A different kind of comfort food
Plenty of little things can give you a case of the blues, and some are simply beyond your control. What is within your control? Making some smart moves to improve your physical and mental state when the road gets bumpy. Even though you can't open your kitchen cabinet door and have a good mood jump out at you, a few items on those shelves can gently help you feel more upbeat.
The reasons for eating omega-3 rich fish keep piling up: preventing cancer, fighting acne, and now improving your state of mind. Researchers now know that omega-3s can improve mood problems by influencing the brain's "happy-making" neurotransmitters and by lessening inflammation that can damage brain cells. A new study published in the American Journal of Clinical Nutrition reported that when middle-aged women with symptoms of mild psychological distress took 1.5 grams of omega-3s (about the amount in a 3-ounce can of salmon) daily for eight weeks, their symptoms improved significantly. If you like sardines, you can get even more mood-boosting omega-3s: A 3-ounce can of sardines packed in sardine oil contains 3.3 grams. Unfortunately, you can't expect one can of fish to blast you into a sunnier state of mind. Plan on eating a serving of canned fish, especially sardines and herring, several times a week. If you're not a fish eater, take a daily fish oil supplement instead.
Omega-3s aren't just found in fish. Add mood-boosting benefits to any meal by sprinkling it with flaxseed, one of the plant-based sources of omega-3s. It makes a popular topping for smoothies, cereal, and yogurt. Since these superseeds have hard shells, grind them in a blender or coffee grinder first so the nutrients can be absorbed into your system. Check out more ways to eat more omega-3 foods besides fish.
Dried crimini mushrooms
These veggies are a great pantry source of vitamin B6, also called pyridoxine, which helps make the hormone serotonin. Low levels of serotonin are associated with depression. But your mood might not be the only thing affected by a vitamin B6 deficiency. Other symptoms include fatigue and malaise. As many as 50 percent of women don't get enough; some 15 percent get less than 25 percent of their B6 needs. Getting even 1 milligram less of this vital nutrient can short-circuit your nervous system. What's more, vitamin B6 deficiencies are linked to depression. Women under 50 need 1.2 milligrams a day; women over 50 need 1.5 milligrams. Men under 50 need 1.3 milligrams; over 50, 1.7 milligrams.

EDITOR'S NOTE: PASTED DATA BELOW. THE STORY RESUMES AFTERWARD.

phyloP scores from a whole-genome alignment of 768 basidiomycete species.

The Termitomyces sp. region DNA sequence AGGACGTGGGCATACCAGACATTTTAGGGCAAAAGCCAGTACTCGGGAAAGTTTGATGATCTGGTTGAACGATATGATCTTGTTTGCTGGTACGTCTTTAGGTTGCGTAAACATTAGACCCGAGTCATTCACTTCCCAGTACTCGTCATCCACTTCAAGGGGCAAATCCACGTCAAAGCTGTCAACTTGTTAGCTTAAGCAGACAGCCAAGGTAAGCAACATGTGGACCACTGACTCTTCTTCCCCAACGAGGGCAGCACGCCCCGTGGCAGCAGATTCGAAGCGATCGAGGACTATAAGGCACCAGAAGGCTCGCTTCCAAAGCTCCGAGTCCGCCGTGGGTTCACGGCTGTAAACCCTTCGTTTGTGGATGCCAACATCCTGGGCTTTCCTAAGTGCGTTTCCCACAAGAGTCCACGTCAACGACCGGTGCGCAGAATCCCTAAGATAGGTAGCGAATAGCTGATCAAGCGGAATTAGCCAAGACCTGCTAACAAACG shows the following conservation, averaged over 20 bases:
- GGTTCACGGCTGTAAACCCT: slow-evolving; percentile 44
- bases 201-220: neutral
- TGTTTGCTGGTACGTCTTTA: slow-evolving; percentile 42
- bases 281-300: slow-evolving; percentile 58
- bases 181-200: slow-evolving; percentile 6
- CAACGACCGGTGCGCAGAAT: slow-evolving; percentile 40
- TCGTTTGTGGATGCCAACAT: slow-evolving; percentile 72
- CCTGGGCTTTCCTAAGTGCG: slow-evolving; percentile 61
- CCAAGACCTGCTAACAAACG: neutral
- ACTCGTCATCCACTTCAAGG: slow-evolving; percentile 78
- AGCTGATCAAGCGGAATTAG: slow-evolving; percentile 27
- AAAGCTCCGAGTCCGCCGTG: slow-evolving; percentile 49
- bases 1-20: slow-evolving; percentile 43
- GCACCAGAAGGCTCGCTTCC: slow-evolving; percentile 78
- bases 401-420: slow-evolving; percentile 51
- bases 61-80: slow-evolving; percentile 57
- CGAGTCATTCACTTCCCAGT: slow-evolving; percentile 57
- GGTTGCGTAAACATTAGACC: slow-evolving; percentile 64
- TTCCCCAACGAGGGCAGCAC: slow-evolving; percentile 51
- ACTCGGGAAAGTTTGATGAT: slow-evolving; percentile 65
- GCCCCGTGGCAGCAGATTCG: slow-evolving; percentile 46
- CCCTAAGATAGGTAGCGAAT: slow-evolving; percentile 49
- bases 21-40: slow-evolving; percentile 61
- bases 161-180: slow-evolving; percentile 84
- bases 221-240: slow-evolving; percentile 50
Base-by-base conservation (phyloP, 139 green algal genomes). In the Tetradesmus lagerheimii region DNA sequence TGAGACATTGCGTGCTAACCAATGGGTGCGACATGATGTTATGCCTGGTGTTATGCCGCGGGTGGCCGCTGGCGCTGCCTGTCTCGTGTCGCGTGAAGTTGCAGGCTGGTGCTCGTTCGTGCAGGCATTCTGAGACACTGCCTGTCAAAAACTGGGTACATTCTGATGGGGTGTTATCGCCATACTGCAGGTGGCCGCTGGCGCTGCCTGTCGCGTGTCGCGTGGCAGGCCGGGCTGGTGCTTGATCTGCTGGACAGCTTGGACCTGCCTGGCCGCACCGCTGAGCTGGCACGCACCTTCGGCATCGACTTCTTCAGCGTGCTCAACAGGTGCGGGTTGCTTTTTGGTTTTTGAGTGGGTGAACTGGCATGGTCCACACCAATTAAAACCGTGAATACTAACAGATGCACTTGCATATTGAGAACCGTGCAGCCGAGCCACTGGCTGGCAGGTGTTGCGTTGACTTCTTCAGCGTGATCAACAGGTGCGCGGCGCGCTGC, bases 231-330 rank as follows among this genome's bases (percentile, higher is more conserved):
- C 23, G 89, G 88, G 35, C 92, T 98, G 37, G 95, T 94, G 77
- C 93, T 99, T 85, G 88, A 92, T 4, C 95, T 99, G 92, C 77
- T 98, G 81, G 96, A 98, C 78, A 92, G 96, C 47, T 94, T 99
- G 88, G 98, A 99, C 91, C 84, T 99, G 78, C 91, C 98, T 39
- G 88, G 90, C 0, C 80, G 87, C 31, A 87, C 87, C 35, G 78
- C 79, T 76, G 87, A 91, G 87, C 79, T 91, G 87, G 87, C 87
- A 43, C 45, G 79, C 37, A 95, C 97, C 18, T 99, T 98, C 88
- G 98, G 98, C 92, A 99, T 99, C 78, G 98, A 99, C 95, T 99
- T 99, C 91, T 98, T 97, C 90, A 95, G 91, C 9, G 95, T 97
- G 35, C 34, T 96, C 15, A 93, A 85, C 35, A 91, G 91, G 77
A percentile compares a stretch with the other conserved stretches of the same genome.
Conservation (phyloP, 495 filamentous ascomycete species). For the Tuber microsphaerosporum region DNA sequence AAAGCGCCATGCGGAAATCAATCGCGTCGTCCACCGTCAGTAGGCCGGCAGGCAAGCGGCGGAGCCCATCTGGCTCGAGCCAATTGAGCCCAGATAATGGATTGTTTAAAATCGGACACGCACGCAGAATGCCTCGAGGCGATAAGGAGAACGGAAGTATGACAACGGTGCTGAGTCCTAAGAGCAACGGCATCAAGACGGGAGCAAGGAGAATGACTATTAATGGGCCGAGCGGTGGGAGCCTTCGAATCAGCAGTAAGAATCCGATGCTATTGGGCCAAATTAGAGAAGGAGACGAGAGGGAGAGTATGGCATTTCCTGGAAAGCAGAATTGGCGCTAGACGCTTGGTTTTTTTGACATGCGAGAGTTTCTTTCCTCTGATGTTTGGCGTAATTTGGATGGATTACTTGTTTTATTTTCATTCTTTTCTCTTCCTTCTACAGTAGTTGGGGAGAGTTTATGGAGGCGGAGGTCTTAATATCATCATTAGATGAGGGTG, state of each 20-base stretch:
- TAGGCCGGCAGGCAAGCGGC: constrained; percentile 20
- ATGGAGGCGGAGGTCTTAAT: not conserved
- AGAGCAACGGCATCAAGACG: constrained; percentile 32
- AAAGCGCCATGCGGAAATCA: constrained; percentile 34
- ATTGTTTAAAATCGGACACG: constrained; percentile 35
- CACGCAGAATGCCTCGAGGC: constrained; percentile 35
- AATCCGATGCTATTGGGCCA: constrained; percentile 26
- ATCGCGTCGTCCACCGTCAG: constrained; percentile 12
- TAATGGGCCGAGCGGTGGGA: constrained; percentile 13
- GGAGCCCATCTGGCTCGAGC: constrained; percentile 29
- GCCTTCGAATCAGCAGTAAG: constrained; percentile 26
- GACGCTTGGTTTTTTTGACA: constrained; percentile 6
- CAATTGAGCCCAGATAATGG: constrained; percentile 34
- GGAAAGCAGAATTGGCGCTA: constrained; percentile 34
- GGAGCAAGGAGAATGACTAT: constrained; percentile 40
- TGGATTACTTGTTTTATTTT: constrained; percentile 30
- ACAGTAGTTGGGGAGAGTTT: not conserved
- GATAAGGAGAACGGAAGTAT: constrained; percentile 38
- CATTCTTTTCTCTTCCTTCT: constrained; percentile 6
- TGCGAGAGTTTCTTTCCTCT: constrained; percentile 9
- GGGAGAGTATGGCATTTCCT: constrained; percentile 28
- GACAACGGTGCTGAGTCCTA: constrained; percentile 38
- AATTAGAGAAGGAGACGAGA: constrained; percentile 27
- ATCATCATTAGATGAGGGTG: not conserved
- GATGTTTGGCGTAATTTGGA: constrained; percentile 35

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Folic acid, called folate when it occurs naturally in food, is the synthetic form of this B vitamin found in supplements and added to fortified foods. And nearly 40 percent of people diagnosed with depression have folic acid deficiencies. When they start eating foods rich in folic acid, guess what? They begin to feel happier. Adults need 400 micrograms a day (women contemplating pregnancy and pregnant women need 600 micrograms). One of the best sources of folate sitting in your pantry: cooked lentils, with 358 micrograms per 1 cup. Here are other foods high in folic acid and folate.
Researchers have found that zinc plays a major role in our brain and body's response to stress. A deficiency in this vital mineral can lead to depression, learning and memory impairments, and aggression. Italian researchers discovered that blood levels of zinc are consistently lower in people with depression. One ounce of dry roasted cashews contains 1.6 mg of your daily intake (8 mg for women, 11 mg for men), and they're easy to add to meals or snack on throughout the day.
If you're feeling down, make whole-grain cereals your breakfast of choice; they have double the mood-boosting power. Some are fortified with a daily supply of folic acids in one serving. (Read labels carefully to be sure.) Plus, a serving of fortified breakfast cereals can give you 25 percent of your daily zinc requirement. These cereal hacks can make your breakfast even healthier.
Chickpeas are a good source of magnesium, and getting enough magnesium impacts your serotonin levels to boost your mood. A deficiency of this mineral has been associated with an increased risk of depression and anxiety, and almost half of the US population isn't getting their fill. Another reason to eat more chickpeas: They boost your sex drive.
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Go ahead—reach for a few pieces of extra-dark chocolate the next time you feel a little blue. This delicacy interacts with the brain's chemical messengers responsible for regulating mood and energy. French scientists recently learned more about its mood-lifting effects: When they gave rats some chocolate extract, the rats passed depression tests with flying colors. (Wonder how scientists figure out whether or not rats are depressed? It's simple. They put the rodents into a cylinder filled with water. Happy rats try to escape. Unhappy rats don't. All are rescued.)